Of Witch Kits and Gatekeeping

When I first saw the whole Sephora “witch kit” thing on social media, I had roughly three thoughts:

“Huh, that’s not a bad price! Wonder what those perfumes smell like.”gatekeeping - white sage
“Ugh, white sage…”
“I bet this is going to piss some people off.”

Now 2018 might be an utter shitshow in that “Hold my beer, 2016!” kinda way, but it’s sort of nice to know we still have some constants, you know? And a tacky ‘witch kit’ created by Pinrose and being flogged by Sephora enraging a whole bunch of people for largely nebulous reasons has been that constant in this case.

(Thank you, Internet. I love you too.)

But that’s not to say that there aren’t real reasons to give a shit about this Pinrose/Sephora foray into (Basic?) Witchcraft. For starters, there are valid criticisms surrounding the inclusion of white sage in these kits from both appropriation and sustainability standpoints. Then there was the booklet (which I haven’t seen), apparently it also contains appropriative bullshit (because I guess they were going for a theme here?).

So you know, real reasons.

But also a lot of nebulous feelings based in “exploitation” and even “appropriation” (which is a little rich considering how much white Pagans take from marginalized peoples and you know…appropriate the shit out of it).

Some of it, undoubtedly, also comes down to gatekeeping, which is handy, because that’s exactly what I want to talk about today!

Gatekeepers and Gatekeeping

gatekeeping - ghostbusters
So romantic!

Louis: I am The Keymaster!

Dana Barrett: I am The Gatekeeper!
Ghostbusters 1984

Our communities are filled with gatekeepers of various kinds, operating under various motivations. In Heathenry, we tend to deal with a form of gatekeeping based in the heritage of adherents. Because for some assholes (usually the kind who rage against “miscegenation” while ignoring the fact that historically, white boys haven’t had a whole lot of issues with that as long as it was the product of them getting their rape on), that’s a thing.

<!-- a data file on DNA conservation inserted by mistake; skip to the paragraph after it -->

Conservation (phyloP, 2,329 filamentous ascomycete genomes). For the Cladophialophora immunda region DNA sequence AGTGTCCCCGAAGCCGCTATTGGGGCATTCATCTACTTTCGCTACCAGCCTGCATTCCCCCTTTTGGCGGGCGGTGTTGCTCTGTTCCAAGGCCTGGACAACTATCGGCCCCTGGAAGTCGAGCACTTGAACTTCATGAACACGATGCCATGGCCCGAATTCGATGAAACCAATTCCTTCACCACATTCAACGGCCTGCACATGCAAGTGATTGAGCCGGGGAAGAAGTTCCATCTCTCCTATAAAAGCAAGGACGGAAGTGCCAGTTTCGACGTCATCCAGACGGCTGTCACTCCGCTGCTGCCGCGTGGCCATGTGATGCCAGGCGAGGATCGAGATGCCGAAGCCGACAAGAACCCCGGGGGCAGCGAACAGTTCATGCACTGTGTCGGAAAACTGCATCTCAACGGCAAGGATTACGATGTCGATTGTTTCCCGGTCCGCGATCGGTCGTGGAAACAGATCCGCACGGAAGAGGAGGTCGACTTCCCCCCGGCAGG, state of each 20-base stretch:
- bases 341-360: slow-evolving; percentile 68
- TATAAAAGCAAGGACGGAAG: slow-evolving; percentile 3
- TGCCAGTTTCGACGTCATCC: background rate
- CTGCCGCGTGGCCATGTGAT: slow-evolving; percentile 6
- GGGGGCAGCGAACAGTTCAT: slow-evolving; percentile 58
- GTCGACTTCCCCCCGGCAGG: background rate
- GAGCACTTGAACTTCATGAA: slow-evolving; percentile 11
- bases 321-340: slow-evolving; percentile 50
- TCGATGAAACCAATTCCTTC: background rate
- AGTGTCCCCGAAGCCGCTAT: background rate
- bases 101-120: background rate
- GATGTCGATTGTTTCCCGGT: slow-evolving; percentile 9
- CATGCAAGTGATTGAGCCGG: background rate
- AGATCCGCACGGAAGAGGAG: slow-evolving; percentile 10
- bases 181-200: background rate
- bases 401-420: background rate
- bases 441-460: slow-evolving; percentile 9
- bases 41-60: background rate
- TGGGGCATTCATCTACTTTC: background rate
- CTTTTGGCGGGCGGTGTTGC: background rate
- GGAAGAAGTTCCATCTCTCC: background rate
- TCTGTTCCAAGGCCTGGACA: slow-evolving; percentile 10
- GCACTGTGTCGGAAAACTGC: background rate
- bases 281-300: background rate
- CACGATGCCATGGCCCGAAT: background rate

It’s a dumb thing, but it’s still a thing for them. Those are the gatekeepers we’re downright infamous for, but they’re far from the only kind.

Recently, The Wild Hunt covered (badly, like really badly), the story of the “Pussy Church of TERFy doom” (or whatever the fuck those lot are called). This again, is another form of gatekeeping. genital gatekeeping. With doxxing, and what looks like a nascent tithing system.

But gatekeeping isn’t just the domain of fuckernutters who essentially just want to discriminate under some pseudo-spiritual guise. There are other, more well-intentioned forms of gatekeeping too. You know the kind of thing – the preventing or discouraging of people from trying forms of magic that are considered (either rightly or wrongly) to be dangerous.

Will the Real Gatekeepers Please Stand Up?

Now, my views on danger in the Craft are probably well known by now. This shit isn’t safe. I would even go as far as to say that if you’re doing something real then this is all managed risk anyway. Forget “safe”. When you’re dealing with numinous beings with agency that are actually *real* (as opposed to being some feel good imaginary friends), “safe” isn’t really a guarantee.